I’ll return to the lobby of Old Faithful Inn on Saturday and Sunday (August 20 and 21) to sign copies of my book Adventures in Yellowstone: Early Travelers Tell Their Tales. It’s a great venue and I always have fun there.
The Inn probably is the most impressive man-made feature in Yellowtone Park and has been a favorite of visitors since it was finished in 1904, even those who were staying in other accommodations. Below is a description of the Inn by a man who was touring “The Wylie Way,” that is, spending his nights in tents put up for the season. Wylie Way tents weren’t as plush as the park hotels, but they had wooden floors and wood stoves to keep them warm.
Employees of the park concessioners called both hotel guests and Wylie Way tourists “Dudes.” That distinguished them from “Sagebrushers,” people who had their own transportation and horses. Here the story of a baseball game between hotel and Wylie Way Dudes.
We can’t sit and watch Old Faithful forever, so we step over to Old Faithful Inn and inspect that property. This is indeed a wonderful building, rustic throughout, with a chimney that must be at least fifteen feet square at the base. It runs up through the building and out the roof and has an enormous old-fashioned fireplace on each of the four sides. When we see the log fire sending out its cheerful warmth and glow, and the mammoth pans of hot popcorn passing around, and which we sample generously, it suddenly occurs to us that this is a “pretty happy world” after all.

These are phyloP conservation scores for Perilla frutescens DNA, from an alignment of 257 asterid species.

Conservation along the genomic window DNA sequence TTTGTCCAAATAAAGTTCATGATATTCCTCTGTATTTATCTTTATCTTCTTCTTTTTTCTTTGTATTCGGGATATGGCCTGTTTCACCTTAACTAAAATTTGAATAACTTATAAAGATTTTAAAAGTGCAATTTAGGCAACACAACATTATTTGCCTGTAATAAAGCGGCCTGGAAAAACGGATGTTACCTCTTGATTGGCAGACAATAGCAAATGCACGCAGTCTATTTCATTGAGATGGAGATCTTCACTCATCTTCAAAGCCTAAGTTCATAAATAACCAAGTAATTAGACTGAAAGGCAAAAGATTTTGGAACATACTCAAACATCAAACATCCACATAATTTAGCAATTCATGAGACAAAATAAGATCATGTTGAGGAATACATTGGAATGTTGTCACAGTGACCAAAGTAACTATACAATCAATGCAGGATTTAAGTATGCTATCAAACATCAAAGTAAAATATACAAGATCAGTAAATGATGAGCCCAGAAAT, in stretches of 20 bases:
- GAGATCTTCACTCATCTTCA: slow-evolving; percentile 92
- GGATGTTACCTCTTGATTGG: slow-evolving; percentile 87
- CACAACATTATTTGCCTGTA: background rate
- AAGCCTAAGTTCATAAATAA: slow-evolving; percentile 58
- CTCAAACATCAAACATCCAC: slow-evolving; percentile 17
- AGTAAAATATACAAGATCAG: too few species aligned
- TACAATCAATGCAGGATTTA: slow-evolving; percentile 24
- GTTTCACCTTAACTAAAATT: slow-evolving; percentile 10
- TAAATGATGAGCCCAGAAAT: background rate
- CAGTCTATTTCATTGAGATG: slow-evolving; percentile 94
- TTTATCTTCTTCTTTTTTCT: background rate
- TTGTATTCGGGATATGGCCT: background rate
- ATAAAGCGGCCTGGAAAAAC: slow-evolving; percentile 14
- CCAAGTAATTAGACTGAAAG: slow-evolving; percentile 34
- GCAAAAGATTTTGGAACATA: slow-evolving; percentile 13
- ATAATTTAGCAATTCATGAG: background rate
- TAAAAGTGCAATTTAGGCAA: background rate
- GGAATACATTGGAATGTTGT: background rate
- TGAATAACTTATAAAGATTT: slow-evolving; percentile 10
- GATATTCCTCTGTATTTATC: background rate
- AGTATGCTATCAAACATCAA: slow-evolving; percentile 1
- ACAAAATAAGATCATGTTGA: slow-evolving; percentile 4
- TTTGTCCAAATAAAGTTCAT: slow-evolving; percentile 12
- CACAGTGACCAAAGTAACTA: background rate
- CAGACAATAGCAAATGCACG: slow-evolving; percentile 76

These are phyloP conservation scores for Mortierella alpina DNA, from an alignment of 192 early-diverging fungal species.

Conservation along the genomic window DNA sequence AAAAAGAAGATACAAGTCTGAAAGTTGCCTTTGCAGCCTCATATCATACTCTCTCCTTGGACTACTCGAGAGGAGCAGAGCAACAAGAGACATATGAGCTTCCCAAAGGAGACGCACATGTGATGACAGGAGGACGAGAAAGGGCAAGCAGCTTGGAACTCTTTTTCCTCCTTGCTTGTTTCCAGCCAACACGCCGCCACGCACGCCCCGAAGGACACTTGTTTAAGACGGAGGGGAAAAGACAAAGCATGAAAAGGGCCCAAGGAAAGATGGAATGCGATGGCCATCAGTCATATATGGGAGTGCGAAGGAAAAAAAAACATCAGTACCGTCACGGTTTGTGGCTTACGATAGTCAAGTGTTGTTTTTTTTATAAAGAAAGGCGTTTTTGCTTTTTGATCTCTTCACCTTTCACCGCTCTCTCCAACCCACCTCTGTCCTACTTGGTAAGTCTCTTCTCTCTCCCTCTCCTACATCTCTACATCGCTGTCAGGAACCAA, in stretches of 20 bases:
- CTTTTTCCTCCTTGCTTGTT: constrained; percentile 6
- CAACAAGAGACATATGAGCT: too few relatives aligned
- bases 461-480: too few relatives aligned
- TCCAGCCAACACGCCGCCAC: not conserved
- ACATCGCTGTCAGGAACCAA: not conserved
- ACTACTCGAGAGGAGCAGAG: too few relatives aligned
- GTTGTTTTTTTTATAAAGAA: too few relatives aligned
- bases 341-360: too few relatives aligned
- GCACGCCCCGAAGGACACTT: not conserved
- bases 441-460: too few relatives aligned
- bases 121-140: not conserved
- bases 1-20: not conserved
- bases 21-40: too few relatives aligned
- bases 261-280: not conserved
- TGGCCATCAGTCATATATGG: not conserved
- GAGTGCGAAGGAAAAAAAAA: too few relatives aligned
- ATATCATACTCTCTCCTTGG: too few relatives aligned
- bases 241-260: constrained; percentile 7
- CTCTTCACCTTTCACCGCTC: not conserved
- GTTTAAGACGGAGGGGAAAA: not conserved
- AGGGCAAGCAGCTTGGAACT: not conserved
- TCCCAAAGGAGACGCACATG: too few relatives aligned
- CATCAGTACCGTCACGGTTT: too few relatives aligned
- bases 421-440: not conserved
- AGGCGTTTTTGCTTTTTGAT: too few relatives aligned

Right here I am reminded of the ball game that occurred directly in front of Old Faithful Inn the next afternoon. One team was made up from the “dudes” stopping at the Inn and the other from the “dudes” that were going the “Wylie Way.” Both teams played good ball in spite of the stiff wind that was blowing, but the Inn “dudes” were a little better than their opponents, the score being somewhere in the neighborhood of 8 to 5. The feature of the game proved to be the first-class, all round rooting of the Wylie drivers who, forty strong, were massed back of third base and cheered every good play made by their men, and kicked at every decision that went against them.
— Excerpt from Fred W. Ellsworth, “Though Yellowstone Park with the American Institute of Banking.” Moody’s Magazine: The National Investors Monthly, November 1912, 14(5)369-375.
— Photo, Coppermine Photo Gallery.